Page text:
Light Sound Vibration

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The Auras at The Old Laurel, 300 College St, Toronto ON

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We Are All The Same

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“We all have a part to play as human beings. We are all the same.”- Kim Wheatley

See more photos from the Algonquin Land Claim information session here.

Line, Space, Texture

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I set out to make some new “hair landscape” images when I started this, similar to the image below:

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Lately I’ve been much more open to using photographs of myself as references for drawings. The convenience of photographing myself on whatever angle I’d like to draw is massively helpful. I’m also growing to be more okay with exploring “self” in my art, which was something I had reservations about in the past (general feelings of grossness regarding narcissism/self obsession prevented me from really delving into it). I’m finding it to be a very therapeutic practice.

This piece however (at the top of this post) is more of a technical exploration than a “self” exploration. I was drawing from a photograph of myself to get a particular profile angle that I wanted to capture. After completing the drawing phase, I went looking through my library of landscape photos I’ve complied for the purpose of splicing/editing with my drawings. When I didn’t find any photos that jumped out at me, I layered the original reference photograph that I was drawing from with the drawing itself, and filled in the drawn hair area with the actual hair texture from the photograph. And I was… pleased. Actually, I was very excited. I haven’t felt this actively interested or exhilarated by drawing in a while. I can use this mixed media approach to explore further breaking down the drawn and photographed area/minimalism/how much information can I remove while still creating an engaging portrait? There will definitely be more work in this vein popping up soon.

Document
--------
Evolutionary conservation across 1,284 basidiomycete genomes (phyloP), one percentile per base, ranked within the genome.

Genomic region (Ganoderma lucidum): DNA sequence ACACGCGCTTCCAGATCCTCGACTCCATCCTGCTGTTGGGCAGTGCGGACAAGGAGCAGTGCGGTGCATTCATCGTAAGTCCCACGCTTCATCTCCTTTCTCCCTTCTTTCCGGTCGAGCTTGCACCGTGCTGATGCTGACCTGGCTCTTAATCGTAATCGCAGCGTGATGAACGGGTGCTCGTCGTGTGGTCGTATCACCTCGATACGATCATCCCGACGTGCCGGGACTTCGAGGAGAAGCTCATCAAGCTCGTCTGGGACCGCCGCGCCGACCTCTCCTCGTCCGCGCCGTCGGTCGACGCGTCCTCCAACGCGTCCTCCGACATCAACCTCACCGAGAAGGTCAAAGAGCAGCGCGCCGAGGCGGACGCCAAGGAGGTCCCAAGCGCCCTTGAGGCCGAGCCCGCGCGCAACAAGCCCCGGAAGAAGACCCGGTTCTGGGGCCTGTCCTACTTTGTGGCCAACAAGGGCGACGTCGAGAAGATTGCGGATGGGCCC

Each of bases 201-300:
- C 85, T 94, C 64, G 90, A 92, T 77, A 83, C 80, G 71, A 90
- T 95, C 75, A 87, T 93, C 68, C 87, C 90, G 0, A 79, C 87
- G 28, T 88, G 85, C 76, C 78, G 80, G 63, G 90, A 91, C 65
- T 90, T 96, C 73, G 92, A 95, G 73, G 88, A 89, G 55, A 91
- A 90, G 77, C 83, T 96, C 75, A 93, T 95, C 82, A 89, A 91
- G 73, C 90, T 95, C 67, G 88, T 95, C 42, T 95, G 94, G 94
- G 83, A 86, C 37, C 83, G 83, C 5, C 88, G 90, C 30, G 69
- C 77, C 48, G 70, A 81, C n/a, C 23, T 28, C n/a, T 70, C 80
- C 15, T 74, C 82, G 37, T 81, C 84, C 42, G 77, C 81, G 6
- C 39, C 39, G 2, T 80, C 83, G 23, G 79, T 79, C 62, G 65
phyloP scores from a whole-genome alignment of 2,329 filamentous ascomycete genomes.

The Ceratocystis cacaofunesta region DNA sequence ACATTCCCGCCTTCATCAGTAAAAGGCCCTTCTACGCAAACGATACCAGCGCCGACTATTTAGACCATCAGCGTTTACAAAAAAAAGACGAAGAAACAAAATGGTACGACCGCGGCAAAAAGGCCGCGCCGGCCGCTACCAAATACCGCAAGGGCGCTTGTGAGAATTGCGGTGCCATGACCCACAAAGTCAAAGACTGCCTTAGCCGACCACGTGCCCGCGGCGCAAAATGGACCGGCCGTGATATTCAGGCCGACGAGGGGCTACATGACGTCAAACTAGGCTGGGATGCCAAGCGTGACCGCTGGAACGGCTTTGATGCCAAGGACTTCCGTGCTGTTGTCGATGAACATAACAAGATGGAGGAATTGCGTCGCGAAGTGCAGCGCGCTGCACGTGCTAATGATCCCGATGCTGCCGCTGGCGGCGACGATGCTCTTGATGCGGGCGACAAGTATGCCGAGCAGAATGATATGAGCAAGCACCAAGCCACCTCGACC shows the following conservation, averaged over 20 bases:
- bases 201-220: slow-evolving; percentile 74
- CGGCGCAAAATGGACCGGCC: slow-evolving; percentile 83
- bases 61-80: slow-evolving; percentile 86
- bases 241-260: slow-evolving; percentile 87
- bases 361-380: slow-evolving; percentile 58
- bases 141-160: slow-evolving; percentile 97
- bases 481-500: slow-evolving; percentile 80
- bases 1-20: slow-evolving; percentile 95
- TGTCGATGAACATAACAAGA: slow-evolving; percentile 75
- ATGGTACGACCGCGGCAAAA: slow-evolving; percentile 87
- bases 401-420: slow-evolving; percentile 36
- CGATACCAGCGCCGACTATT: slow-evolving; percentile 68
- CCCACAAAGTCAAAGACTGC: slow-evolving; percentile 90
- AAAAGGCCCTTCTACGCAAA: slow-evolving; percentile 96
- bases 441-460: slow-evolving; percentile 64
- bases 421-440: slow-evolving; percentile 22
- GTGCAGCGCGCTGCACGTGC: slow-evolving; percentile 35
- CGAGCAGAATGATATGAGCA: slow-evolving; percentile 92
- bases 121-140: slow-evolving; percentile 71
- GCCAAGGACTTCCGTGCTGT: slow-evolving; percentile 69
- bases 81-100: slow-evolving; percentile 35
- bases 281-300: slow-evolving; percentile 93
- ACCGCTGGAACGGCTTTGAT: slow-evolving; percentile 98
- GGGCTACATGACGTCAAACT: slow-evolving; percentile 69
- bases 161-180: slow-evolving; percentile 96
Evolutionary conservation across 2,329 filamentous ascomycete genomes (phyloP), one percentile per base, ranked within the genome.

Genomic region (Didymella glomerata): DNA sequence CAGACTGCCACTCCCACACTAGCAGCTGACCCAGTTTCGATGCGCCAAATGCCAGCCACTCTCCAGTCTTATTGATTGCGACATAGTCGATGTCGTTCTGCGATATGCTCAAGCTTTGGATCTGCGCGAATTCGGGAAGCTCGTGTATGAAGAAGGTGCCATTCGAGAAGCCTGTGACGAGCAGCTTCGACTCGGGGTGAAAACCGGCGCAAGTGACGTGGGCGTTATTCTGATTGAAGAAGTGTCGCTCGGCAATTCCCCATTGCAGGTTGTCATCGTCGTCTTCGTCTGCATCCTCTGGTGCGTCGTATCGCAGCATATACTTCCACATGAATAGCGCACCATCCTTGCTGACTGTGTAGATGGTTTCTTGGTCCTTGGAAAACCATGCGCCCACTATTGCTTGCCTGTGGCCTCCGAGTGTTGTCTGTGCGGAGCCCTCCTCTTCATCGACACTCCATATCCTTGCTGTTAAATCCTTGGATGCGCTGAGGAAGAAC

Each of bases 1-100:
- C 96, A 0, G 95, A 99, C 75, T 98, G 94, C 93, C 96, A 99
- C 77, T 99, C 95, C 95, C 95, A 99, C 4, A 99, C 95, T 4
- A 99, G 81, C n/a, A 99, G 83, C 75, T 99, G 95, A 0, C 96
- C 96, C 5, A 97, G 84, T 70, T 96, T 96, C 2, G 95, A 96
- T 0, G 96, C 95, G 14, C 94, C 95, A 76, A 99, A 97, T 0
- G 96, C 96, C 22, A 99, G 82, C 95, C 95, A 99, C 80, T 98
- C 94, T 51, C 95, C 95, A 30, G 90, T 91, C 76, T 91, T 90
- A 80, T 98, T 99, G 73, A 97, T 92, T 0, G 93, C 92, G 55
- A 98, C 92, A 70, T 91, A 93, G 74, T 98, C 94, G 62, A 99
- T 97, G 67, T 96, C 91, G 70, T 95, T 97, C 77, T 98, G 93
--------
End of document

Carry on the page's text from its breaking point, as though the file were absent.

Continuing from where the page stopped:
Disconnect

I’m dancing in dust and space and rhyme.

Give me a moment to collect myself.

Wait no.

Trees are gold and the streets rain silver and sun.

I’m seeing you and you’re seeing me and we see everyone.

Hold your hair and heart and bump noses because it’s not too close.

Wake up, examine self, shower.

Where are my socks.

Sitting.

what

Maybe.

Maybe

Maybe.

But…

Yeah, I think he was fair.

He acted reasonably.

I definitely support you.

I understand you.

But maybe…

Did you explain?

Can you hear me?

(look at me)

Fuck No (Look At Me)

(be honest, and it’ll never happen again).

Why Back Paintings

A few years ago, I was showing work in a lounge downtown, rented out for the purposes of hosting a multimedia art exhibition. My portfolio contained a fair number of photographs I’d shot of myself with various paintings done on my back (I’m hesitant to call them “self portraits.” Explanation to follow). A man stopped to chat and take a look through my work. Upon finding the “back painting” photos, he remarked, “a touch of narcissism, eh?” I was somewhat taken aback. I smiled, laughed a bit and said “I’m my most available model– and free!”